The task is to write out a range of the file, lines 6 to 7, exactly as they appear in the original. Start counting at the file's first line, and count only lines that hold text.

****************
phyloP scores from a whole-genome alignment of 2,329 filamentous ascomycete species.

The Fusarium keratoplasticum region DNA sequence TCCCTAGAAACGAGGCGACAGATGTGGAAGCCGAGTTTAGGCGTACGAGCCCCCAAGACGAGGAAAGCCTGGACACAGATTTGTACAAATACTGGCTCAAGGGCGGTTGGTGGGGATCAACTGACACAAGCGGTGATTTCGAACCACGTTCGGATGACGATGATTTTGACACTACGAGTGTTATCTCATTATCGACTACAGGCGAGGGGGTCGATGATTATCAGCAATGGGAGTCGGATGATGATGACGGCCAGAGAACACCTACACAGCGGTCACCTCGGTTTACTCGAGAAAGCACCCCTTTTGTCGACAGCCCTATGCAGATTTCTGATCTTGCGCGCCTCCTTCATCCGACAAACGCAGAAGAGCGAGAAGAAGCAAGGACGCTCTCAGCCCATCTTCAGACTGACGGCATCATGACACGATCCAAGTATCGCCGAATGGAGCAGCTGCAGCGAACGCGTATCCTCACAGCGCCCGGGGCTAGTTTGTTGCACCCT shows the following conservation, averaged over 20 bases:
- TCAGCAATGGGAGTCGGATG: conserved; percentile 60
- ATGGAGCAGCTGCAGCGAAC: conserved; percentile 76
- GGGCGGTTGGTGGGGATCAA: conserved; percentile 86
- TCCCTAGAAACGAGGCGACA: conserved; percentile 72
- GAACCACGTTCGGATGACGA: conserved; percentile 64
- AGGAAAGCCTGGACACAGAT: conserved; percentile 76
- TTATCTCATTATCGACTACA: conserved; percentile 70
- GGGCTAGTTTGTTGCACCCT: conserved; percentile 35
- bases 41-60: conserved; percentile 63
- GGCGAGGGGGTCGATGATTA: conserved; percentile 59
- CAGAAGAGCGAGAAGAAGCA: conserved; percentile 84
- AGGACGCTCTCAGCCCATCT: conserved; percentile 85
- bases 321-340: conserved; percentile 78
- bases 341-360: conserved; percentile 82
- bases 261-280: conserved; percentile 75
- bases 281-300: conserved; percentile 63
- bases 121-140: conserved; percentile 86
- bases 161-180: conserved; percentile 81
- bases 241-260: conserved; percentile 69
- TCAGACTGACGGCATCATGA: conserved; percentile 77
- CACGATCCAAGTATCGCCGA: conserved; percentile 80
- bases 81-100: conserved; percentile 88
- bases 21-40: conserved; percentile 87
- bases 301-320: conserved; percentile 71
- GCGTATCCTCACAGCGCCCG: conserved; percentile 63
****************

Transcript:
- TCCCTAGAAACGAGGCGACA: conserved; percentile 72
- GAACCACGTTCGGATGACGA: conserved; percentile 64